In the past decade, physicians have been more likely to prescribe antipsychotic medications to children, and especially adolescents, than ever before.1 Between 1999 and 2014, antipsychotic prescribing for young people in the United States increased by 50%. More than 1 million American youths take antipsychotic drugs.1 The FDA has approved some antipsychotic medications for a narrowly defined set of psychiatric disorders in children (table 1).2-7
A growing concern is that prescribers may be using such drugs for nonpsychotic conditions in which experts and guidelines recommend psychosocial interventions as first-line treatment. These conditions include disruptive behaviors and attention-deficit hyperactivity disorder (ADHD), with the latter accounting for about half of all antipsychotic drug use in children.1,8-11 This is not a new concern. More than 10 years ago, the Agency for Healthcare Research and Quality raised concerns and recommended that organizations monitor antipsychotic medication use in children.12 The Healthcare Effectiveness Data and Information Set has included a measure for this perceived problem since 2015.
A primary concern is the potential for significant adverse effects (AEs) in children who experience long-term exposure to these drugs. Pharmacists are well aware of antipsychotics’ adverse metabolic effects (ie, hyperlipidemia, hyperprolactinemia, increased risk of type 2 diabetes, and weight gain).13,14 These conditions have lifelong implications. Other serious risks include cardiac arrhythmias, extrapyramidal AEs, liver toxicity, sedation, and somnolence.2-7 Aripiprazole and quetiapine carry a boxed warning indicating that in adolescents, children, and young adults who take antidepressants for major depressive disorder and other psychiatric disorders, risk of suicidal behavior and thinking is elevated. (Note that although aripiprazole and quetiapine are not FDA approved for depressive episodes in bipolar I disorder or as adjunctive treatment for major depressive disorder in pediatric patients, they carry this warning.3,5) A recent study found that using antipsychotic doses higher than 50-mg chlorpromazine equivalents was associated with an increased risk of unexpected death 3.5-fold higher than in children treated with lower doses or those who did not receive an antipsychotic. Thus, the concern is evidence based.15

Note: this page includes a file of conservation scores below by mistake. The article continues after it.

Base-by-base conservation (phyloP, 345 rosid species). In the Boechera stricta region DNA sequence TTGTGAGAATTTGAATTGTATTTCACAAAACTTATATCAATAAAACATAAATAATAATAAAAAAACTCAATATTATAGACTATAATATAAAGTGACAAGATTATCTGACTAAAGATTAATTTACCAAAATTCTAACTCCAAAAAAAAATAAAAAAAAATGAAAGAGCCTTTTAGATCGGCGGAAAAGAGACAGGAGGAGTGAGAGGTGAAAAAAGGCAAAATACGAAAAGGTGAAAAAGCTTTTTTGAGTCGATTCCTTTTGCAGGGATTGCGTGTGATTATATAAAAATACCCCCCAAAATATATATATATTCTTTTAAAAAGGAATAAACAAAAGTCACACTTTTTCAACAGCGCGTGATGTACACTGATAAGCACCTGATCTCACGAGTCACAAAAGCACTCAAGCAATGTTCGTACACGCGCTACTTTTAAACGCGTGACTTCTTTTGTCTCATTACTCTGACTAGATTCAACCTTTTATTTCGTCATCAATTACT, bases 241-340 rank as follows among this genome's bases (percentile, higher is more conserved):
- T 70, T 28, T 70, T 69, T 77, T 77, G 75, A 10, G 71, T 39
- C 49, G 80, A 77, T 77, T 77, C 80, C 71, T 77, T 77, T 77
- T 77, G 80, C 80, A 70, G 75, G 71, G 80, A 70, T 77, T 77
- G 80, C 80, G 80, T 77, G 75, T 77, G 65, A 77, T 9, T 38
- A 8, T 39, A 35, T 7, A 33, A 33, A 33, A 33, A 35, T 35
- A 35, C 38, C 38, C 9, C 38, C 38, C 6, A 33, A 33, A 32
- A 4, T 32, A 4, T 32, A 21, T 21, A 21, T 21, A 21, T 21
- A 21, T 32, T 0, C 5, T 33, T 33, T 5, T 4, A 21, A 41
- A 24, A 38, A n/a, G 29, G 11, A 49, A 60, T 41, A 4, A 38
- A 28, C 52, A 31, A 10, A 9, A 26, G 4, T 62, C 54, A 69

ANTIPSYCHOTICS: NOT FIRST LINE
A freestanding diagnosis of ADHD is not an indication for antipsychotic medications. Although no studies have determined which children who get an ADHD diagnosis are most likely to receive antipsychotic medications, mental health comorbidity is a possible factor.
ADHD often occurs in conjunction with other mental health conditions. Common comorbidities include conduct disorder (depression, or oppositional defiant disorder),16 and prescribers may use antipsychotic drugs to augment other approaches. The evidence does not support using antipsychotic medication for depression in youths, but some data support a risperidone trial for conduct disorder or oppositional defiant disorder in stimulant-resistant youths with ADHD.16-24
A second concern is aggression. Aggression that stems from poor impulse control is common in youths who have ADHD,25 and it frequently occurs in children who have comorbidities. This behavior is often associated with a need for assessment, hospitalization, or urgent care and requires careful follow-up and cautious risk assessment.26 ADHD may not respond to stimulant medications, so prescribers may use antipsychotic drugs off-label in an effort to reduce aggressive outbursts.27,28 Research shows that antipsychotic-treated youths with ADHD often have clinical characteristics associated with aggression. However, few youths with ADHD who were treated with antipsychotics received the evidence-indicated trial doses of 2 stimulants before an antipsychotic.25